We do not distinguish our research and its application domains. Our shared idea is that the research is oriented by a scientific question, which is a multidisciplinary one, most often of biological nature. We do not develop methodologies independently from this question and then look for applications. Instead we collectively work with other disciplines to solve a question, with our competencies.
In consequence the application domains are already listed in the description of our projects and goals. They concern functional and evolutionary biology, related to critical social questions as human or global health.
4.2 Implication domains
Part of our team has a wish to consider the relations between science and societies, not only in terms of applications and explaining, but in terms of implication. That is why we would also like to advocate for the "application domains" section of the activity report to be called "implication domains" to broaden its scope. Implication contains applications, but not conversely.
This could allow us and others to report on orientation activities of our research programs guided by a social demand rather than by an intrinsic dynamic of scientific evolution, a simple claim for “progress”, or a social demand coming only from industry.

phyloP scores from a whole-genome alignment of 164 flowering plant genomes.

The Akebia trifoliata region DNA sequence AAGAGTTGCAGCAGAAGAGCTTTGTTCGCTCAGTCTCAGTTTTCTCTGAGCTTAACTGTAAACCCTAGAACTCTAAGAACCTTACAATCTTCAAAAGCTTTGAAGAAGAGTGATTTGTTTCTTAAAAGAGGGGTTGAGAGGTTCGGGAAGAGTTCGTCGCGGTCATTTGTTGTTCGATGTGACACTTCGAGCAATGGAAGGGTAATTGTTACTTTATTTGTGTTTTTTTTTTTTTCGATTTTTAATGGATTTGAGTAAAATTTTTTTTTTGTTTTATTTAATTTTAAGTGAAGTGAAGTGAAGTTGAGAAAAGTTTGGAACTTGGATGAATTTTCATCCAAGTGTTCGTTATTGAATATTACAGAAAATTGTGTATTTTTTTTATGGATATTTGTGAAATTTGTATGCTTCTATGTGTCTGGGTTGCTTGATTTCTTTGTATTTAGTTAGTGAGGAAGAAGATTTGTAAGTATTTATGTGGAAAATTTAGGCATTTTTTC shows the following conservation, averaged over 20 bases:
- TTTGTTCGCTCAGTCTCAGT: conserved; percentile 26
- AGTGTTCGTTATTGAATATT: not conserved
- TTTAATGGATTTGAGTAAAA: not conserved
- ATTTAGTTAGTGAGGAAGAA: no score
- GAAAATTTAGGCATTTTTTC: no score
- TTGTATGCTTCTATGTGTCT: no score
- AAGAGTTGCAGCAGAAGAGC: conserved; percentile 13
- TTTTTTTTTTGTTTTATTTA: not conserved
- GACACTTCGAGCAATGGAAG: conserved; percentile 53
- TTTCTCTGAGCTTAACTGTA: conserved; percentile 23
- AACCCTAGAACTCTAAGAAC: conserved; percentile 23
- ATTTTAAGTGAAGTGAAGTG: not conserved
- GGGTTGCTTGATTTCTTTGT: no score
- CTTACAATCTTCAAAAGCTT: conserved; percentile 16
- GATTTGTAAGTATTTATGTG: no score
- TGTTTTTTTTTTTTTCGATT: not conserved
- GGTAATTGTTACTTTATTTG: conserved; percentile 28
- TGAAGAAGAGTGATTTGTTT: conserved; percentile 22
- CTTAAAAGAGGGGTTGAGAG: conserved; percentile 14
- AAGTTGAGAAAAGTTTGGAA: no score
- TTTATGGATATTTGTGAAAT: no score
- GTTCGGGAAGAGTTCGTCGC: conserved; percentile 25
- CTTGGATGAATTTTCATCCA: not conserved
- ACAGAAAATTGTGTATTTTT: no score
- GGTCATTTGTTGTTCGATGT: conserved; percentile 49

For example, we participated to several citizen science programs. One of them is "Fabrique des questions simples" https://
5 Social and environmental responsibility
5.1 Footprint of research activities
The website we constructed https://
Last year we began to estimate the carbon footprint of our activities, and noticed that the main item of carbon emissions was plane travels, either by members of the team, or invited researchers.
2020 was very special because plane travels were almost absent.
This year we tried to estimate the carbon footprint of our home-work trips. Home-work trips are not part of the upcoming Inria or Labo1p5 tools, so it is still an interesting calculation. We asked to all members of the team the distance they travel per day, and the transportation mean, in a non covid period. We took unit costs from the cabon base of Ademe for the use of machines and from the report "CyCle more often 2Cool down the planet !" for the physical effort footprint.
Results : out of 19.97 members of the team in 2020(considering the arrival and departure dates of some people in 2020), 11.55 answered. Most of them walk or bike to work.The average carbon footprint per person in 2020 is 586kg CO2. For comparison, it is half of the estimation of the mean footprint of professors at EPFL, which is our only point of comparison available.
Beyond footprint calculations, we should soon engage in the discussion of what would be an acceptable footprint for a research team. Indeed, a simple reduction objective is not fully satisfactory: we would like to know where we are going, beyond the reduction. We have two propositions, one egalitarian and one non egalitarian.